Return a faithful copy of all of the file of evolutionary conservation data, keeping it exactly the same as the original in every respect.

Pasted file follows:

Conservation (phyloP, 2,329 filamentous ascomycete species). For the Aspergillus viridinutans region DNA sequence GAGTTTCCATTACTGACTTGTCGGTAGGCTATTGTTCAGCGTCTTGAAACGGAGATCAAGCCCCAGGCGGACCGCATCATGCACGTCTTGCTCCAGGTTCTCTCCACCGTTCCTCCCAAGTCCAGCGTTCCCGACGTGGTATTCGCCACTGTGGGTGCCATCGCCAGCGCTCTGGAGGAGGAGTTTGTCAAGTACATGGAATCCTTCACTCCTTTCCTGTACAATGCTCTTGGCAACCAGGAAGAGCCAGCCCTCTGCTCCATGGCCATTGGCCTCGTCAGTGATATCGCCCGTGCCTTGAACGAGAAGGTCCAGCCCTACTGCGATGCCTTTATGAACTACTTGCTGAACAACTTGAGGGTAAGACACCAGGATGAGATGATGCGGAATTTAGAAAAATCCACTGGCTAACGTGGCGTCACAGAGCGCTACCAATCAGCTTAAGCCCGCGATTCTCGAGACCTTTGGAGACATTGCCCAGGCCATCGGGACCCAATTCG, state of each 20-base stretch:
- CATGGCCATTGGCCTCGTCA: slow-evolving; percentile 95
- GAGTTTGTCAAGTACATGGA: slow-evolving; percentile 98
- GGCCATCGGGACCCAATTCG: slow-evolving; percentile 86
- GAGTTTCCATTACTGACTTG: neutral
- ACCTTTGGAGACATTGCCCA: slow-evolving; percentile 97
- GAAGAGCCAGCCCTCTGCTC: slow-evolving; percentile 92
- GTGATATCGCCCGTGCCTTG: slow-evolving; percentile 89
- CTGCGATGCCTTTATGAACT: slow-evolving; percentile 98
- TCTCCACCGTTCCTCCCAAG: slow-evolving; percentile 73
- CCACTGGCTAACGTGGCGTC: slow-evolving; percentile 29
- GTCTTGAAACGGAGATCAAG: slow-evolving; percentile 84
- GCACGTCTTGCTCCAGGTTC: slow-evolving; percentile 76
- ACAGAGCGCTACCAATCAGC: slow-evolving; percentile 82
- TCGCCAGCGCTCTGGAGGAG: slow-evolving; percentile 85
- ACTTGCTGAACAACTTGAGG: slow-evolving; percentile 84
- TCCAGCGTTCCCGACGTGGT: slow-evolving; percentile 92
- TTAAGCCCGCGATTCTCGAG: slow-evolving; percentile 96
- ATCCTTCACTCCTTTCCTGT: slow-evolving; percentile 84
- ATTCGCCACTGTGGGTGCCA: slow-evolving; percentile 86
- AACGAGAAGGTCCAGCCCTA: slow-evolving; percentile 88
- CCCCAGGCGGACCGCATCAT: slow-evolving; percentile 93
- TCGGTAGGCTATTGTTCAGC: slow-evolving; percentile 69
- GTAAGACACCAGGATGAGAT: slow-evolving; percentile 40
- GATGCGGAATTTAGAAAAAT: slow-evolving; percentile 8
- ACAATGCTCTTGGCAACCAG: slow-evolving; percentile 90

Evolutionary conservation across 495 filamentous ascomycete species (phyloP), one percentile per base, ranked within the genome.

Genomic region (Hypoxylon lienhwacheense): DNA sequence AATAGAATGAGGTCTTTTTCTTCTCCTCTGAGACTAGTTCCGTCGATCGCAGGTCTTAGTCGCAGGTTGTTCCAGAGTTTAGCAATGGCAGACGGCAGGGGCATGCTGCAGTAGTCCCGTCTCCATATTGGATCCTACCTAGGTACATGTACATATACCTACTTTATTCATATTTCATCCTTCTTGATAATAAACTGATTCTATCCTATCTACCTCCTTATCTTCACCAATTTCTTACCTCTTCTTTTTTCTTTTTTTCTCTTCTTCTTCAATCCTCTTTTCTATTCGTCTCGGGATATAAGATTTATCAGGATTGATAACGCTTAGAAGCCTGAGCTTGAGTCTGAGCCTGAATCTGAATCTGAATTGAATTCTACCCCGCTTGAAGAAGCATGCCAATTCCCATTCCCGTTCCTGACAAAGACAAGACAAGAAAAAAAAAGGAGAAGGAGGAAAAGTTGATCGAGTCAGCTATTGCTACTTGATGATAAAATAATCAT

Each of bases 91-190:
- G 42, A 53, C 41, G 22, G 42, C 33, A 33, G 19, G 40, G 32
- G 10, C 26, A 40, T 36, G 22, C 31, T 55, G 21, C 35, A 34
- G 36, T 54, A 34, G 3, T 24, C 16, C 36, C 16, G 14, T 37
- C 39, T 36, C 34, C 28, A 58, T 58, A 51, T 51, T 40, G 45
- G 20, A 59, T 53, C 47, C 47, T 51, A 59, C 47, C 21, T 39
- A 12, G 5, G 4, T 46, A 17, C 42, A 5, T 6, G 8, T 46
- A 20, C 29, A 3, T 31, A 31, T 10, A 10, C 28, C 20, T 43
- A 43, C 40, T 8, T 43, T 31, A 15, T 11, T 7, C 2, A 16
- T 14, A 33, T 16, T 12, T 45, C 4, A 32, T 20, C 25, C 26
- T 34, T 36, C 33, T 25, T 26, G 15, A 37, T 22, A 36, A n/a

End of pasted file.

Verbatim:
Conservation (phyloP, 2,329 filamentous ascomycete species). For the Aspergillus viridinutans region DNA sequence GAGTTTCCATTACTGACTTGTCGGTAGGCTATTGTTCAGCGTCTTGAAACGGAGATCAAGCCCCAGGCGGACCGCATCATGCACGTCTTGCTCCAGGTTCTCTCCACCGTTCCTCCCAAGTCCAGCGTTCCCGACGTGGTATTCGCCACTGTGGGTGCCATCGCCAGCGCTCTGGAGGAGGAGTTTGTCAAGTACATGGAATCCTTCACTCCTTTCCTGTACAATGCTCTTGGCAACCAGGAAGAGCCAGCCCTCTGCTCCATGGCCATTGGCCTCGTCAGTGATATCGCCCGTGCCTTGAACGAGAAGGTCCAGCCCTACTGCGATGCCTTTATGAACTACTTGCTGAACAACTTGAGGGTAAGACACCAGGATGAGATGATGCGGAATTTAGAAAAATCCACTGGCTAACGTGGCGTCACAGAGCGCTACCAATCAGCTTAAGCCCGCGATTCTCGAGACCTTTGGAGACATTGCCCAGGCCATCGGGACCCAATTCG, state of each 20-base stretch:
- CATGGCCATTGGCCTCGTCA: slow-evolving; percentile 95
- GAGTTTGTCAAGTACATGGA: slow-evolving; percentile 98
- GGCCATCGGGACCCAATTCG: slow-evolving; percentile 86
- GAGTTTCCATTACTGACTTG: neutral
- ACCTTTGGAGACATTGCCCA: slow-evolving; percentile 97
- GAAGAGCCAGCCCTCTGCTC: slow-evolving; percentile 92
- GTGATATCGCCCGTGCCTTG: slow-evolving; percentile 89
- CTGCGATGCCTTTATGAACT: slow-evolving; percentile 98
- TCTCCACCGTTCCTCCCAAG: slow-evolving; percentile 73
- CCACTGGCTAACGTGGCGTC: slow-evolving; percentile 29
- GTCTTGAAACGGAGATCAAG: slow-evolving; percentile 84
- GCACGTCTTGCTCCAGGTTC: slow-evolving; percentile 76
- ACAGAGCGCTACCAATCAGC: slow-evolving; percentile 82
- TCGCCAGCGCTCTGGAGGAG: slow-evolving; percentile 85
- ACTTGCTGAACAACTTGAGG: slow-evolving; percentile 84
- TCCAGCGTTCCCGACGTGGT: slow-evolving; percentile 92
- TTAAGCCCGCGATTCTCGAG: slow-evolving; percentile 96
- ATCCTTCACTCCTTTCCTGT: slow-evolving; percentile 84
- ATTCGCCACTGTGGGTGCCA: slow-evolving; percentile 86
- AACGAGAAGGTCCAGCCCTA: slow-evolving; percentile 88
- CCCCAGGCGGACCGCATCAT: slow-evolving; percentile 93
- TCGGTAGGCTATTGTTCAGC: slow-evolving; percentile 69
- GTAAGACACCAGGATGAGAT: slow-evolving; percentile 40
- GATGCGGAATTTAGAAAAAT: slow-evolving; percentile 8
- ACAATGCTCTTGGCAACCAG: slow-evolving; percentile 90

Evolutionary conservation across 495 filamentous ascomycete species (phyloP), one percentile per base, ranked within the genome.

Genomic region (Hypoxylon lienhwacheense): DNA sequence AATAGAATGAGGTCTTTTTCTTCTCCTCTGAGACTAGTTCCGTCGATCGCAGGTCTTAGTCGCAGGTTGTTCCAGAGTTTAGCAATGGCAGACGGCAGGGGCATGCTGCAGTAGTCCCGTCTCCATATTGGATCCTACCTAGGTACATGTACATATACCTACTTTATTCATATTTCATCCTTCTTGATAATAAACTGATTCTATCCTATCTACCTCCTTATCTTCACCAATTTCTTACCTCTTCTTTTTTCTTTTTTTCTCTTCTTCTTCAATCCTCTTTTCTATTCGTCTCGGGATATAAGATTTATCAGGATTGATAACGCTTAGAAGCCTGAGCTTGAGTCTGAGCCTGAATCTGAATCTGAATTGAATTCTACCCCGCTTGAAGAAGCATGCCAATTCCCATTCCCGTTCCTGACAAAGACAAGACAAGAAAAAAAAAGGAGAAGGAGGAAAAGTTGATCGAGTCAGCTATTGCTACTTGATGATAAAATAATCAT

Each of bases 91-190:
- G 42, A 53, C 41, G 22, G 42, C 33, A 33, G 19, G 40, G 32
- G 10, C 26, A 40, T 36, G 22, C 31, T 55, G 21, C 35, A 34
- G 36, T 54, A 34, G 3, T 24, C 16, C 36, C 16, G 14, T 37
- C 39, T 36, C 34, C 28, A 58, T 58, A 51, T 51, T 40, G 45
- G 20, A 59, T 53, C 47, C 47, T 51, A 59, C 47, C 21, T 39
- A 12, G 5, G 4, T 46, A 17, C 42, A 5, T 6, G 8, T 46
- A 20, C 29, A 3, T 31, A 31, T 10, A 10, C 28, C 20, T 43
- A 43, C 40, T 8, T 43, T 31, A 15, T 11, T 7, C 2, A 16
- T 14, A 33, T 16, T 12, T 45, C 4, A 32, T 20, C 25, C 26
- T 34, T 36, C 33, T 25, T 26, G 15, A 37, T 22, A 36, A n/a